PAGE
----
CDFW Announces Closure of Commercial Dungeness Crab Fishery Off Central California to Protect Humpback Whales

The California Department of Fish and Wildlife Director Charlton H. Bonham announced that he had evaluated the entanglement risk under the Risk Assessment Mitigation Program (RAMP) and declared a fishery closure for the commercial Dungeness crab fishery in fishing zones 3, 4, 5, and 6 (Sonoma/Mendocino county line to the U.S./Mexico border) effective at noon on April 15.


 As a result, the take and possession of Dungeness crab is prohibited at 12 p.m. on April 15 in fishing zones 3-6. 


This season’s closure is being enforced to minimize entanglement risk for humpback whales as they return to feed off the coast of California and in response to several entanglements during March and April of 2022. 


Based on recorded migration patterns, the CDFW expects humpback whales will begin arriving soon and has determined this action is necessary to avoid future entanglements during the same period that occurred last season. In addition, CDFW has authorized the Lost and Abandoned Gear Retrieval Program to remove commercial Dungeness crab traps that have been left in the water beginning April 21 at 6 a.m. in zones 3, 4, 5, and 6.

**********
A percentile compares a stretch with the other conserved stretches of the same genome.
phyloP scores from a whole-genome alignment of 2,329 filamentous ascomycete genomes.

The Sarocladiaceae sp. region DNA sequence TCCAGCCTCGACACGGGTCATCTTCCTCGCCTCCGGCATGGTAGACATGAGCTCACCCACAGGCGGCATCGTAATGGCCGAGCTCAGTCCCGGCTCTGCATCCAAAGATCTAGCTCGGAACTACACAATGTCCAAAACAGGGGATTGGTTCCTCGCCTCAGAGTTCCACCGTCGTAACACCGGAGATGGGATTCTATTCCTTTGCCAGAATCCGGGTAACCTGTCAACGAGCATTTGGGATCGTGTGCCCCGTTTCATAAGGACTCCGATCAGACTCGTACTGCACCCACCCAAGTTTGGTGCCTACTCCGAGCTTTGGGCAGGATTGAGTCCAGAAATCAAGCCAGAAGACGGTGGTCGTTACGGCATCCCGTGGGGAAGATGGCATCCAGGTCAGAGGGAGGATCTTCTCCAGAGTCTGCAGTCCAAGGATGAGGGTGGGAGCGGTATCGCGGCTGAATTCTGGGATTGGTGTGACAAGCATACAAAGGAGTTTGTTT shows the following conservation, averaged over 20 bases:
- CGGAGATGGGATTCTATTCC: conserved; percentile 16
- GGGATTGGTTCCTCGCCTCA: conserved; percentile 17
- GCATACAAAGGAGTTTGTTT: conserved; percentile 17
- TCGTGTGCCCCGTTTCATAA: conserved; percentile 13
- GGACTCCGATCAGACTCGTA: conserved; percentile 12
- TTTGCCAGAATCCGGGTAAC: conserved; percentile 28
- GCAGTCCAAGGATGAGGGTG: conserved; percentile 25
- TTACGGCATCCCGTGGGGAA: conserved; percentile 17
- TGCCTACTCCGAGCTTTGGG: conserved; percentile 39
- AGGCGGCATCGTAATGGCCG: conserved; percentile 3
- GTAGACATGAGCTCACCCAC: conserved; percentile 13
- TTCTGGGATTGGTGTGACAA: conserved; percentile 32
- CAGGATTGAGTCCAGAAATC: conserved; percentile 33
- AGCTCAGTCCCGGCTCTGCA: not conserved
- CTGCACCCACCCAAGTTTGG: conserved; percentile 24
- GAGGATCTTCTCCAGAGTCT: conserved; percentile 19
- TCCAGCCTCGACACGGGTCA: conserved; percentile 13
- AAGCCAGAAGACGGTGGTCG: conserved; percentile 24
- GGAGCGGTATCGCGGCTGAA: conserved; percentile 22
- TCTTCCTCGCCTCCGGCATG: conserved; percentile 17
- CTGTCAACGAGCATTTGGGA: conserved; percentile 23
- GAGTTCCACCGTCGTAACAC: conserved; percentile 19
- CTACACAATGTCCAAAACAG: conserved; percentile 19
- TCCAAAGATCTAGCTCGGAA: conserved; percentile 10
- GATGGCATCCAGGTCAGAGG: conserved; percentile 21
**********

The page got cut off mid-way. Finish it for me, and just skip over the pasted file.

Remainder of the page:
“The fleet has done an impressive job helping CDFW manage entanglement risk in the commercial fishery and appreciates the high level of involvement to inform the risk assessment process,” said CDFW Director Bonham in a news release from March 30. “We applaud the Working Group for their dedication and continued focus on the long-term viability of the fishery that helps ensure we protect future opportunities to bring Dungeness crab to Californians and provide protection for whales and sea turtles off our coast.”


Additionally, fishing zones 1 – 6 remain under a Fleet Advisory for commercial and recreational Dungeness crab fisheries. As a result, the recreational fishery remains open to crab traps north of Point Arguello, Santa Barbara County. However, it may be subject to a future trap restriction when humpback whales return to feed during the spring and summer. In addition, the CDFW is reminding all commercial and recreational fishery participants to implement best practices, as described in the Best Practices Guide. The CDFW also emphasizes that all anglers must act fast and remove fishing gear from remaining open areas should entanglement risk become elevated. For more information on the risk assessment process, visit CDFW’s Whale Safe Fisheries page. For more information on the Dungeness crab fishery, visit CDFW’s Crab page, including FAQs for the 2022-23 commercial fishing season and FAQs for the new recreational crab trap regulations.


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